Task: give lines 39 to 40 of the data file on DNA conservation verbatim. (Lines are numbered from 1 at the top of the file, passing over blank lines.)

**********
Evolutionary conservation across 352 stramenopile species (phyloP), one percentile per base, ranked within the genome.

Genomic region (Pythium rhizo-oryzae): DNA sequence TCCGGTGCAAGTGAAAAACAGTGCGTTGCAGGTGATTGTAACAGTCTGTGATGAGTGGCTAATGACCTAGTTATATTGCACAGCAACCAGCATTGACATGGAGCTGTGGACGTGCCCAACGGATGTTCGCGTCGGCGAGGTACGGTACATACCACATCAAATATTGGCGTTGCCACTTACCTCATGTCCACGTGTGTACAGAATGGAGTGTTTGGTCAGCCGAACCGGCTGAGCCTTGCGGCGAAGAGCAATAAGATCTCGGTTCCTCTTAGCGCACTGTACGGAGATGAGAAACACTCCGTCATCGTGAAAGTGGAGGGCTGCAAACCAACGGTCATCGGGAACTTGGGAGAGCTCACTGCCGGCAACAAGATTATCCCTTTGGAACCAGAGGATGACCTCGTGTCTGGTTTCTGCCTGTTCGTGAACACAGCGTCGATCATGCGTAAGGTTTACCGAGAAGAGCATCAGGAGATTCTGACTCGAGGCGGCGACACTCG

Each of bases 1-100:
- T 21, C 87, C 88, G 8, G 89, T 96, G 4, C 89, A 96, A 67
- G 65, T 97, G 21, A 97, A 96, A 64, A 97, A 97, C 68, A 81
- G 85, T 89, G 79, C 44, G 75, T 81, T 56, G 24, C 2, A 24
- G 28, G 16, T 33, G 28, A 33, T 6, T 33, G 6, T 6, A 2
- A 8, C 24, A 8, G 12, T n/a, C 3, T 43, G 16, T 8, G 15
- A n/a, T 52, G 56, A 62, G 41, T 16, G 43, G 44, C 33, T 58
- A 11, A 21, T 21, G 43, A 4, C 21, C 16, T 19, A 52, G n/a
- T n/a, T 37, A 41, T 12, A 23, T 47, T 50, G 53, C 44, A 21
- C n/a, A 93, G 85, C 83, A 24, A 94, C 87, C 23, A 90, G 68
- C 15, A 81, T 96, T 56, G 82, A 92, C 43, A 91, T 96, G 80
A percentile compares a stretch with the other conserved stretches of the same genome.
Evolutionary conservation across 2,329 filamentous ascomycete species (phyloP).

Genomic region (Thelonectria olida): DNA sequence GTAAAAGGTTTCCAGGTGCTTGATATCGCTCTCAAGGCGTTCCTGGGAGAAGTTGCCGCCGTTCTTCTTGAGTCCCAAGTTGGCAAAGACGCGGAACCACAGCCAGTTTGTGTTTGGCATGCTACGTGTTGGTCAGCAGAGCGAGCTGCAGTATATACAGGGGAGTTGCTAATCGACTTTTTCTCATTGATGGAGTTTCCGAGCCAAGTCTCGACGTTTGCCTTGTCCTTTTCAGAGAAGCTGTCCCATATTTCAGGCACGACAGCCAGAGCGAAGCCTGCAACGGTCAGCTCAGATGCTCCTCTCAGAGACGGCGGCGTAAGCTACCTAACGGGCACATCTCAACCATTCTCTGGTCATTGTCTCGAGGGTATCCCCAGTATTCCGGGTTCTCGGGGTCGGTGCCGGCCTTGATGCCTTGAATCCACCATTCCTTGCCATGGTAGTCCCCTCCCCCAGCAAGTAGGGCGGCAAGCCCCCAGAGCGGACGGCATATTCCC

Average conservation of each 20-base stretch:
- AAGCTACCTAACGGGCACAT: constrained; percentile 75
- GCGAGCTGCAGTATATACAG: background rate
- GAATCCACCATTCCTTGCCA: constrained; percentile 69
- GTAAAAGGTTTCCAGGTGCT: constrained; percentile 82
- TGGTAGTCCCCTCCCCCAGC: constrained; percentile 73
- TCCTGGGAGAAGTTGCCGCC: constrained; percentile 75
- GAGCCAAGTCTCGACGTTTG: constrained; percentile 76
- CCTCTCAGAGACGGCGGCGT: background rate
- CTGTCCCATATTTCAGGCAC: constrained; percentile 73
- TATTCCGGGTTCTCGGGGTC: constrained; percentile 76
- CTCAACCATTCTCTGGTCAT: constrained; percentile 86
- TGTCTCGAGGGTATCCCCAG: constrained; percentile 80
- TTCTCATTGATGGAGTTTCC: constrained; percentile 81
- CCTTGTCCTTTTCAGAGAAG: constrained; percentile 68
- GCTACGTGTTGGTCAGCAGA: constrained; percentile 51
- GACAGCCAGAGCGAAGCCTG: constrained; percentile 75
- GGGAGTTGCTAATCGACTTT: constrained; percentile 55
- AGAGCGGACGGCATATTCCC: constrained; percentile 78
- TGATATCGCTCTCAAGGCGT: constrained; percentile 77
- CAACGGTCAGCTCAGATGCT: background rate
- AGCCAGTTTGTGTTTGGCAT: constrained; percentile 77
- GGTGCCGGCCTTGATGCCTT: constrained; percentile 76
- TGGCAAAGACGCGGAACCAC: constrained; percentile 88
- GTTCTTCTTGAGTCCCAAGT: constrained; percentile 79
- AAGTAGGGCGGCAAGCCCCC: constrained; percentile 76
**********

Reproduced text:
- GGTGCCGGCCTTGATGCCTT: constrained; percentile 76
- TGGCAAAGACGCGGAACCAC: constrained; percentile 88